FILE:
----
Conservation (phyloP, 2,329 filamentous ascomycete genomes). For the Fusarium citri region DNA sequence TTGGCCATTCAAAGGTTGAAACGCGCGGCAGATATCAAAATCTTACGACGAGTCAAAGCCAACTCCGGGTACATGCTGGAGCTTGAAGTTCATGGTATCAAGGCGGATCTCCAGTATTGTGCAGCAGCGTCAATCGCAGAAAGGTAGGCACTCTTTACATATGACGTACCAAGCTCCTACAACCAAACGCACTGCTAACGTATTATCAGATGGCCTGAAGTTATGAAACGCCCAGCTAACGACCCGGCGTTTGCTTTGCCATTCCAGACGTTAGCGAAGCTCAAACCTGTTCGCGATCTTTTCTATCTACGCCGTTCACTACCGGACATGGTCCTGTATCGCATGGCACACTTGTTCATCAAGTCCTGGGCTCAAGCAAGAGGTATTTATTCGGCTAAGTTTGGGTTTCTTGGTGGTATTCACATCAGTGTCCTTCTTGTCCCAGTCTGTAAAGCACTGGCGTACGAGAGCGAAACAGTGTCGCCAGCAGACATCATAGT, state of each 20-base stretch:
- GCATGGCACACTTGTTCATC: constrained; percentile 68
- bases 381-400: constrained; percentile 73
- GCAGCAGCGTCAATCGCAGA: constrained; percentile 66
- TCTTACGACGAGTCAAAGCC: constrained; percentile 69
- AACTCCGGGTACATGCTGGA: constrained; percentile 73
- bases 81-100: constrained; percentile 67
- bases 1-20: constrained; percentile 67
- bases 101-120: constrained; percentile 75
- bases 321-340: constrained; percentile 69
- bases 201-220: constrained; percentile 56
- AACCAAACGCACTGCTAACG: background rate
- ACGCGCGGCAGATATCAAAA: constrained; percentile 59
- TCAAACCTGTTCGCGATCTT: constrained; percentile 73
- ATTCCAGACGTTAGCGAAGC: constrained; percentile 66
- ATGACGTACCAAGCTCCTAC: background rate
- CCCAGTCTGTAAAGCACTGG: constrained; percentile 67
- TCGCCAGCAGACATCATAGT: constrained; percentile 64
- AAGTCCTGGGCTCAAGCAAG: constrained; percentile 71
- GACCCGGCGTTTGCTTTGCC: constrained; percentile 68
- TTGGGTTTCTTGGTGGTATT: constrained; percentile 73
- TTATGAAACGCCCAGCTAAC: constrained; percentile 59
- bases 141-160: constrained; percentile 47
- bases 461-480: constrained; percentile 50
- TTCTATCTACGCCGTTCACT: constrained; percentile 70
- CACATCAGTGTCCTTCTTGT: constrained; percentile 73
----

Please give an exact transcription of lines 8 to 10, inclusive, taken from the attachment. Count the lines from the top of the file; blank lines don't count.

- bases 1-20: constrained; percentile 67
- bases 101-120: constrained; percentile 75
- bases 321-340: constrained; percentile 69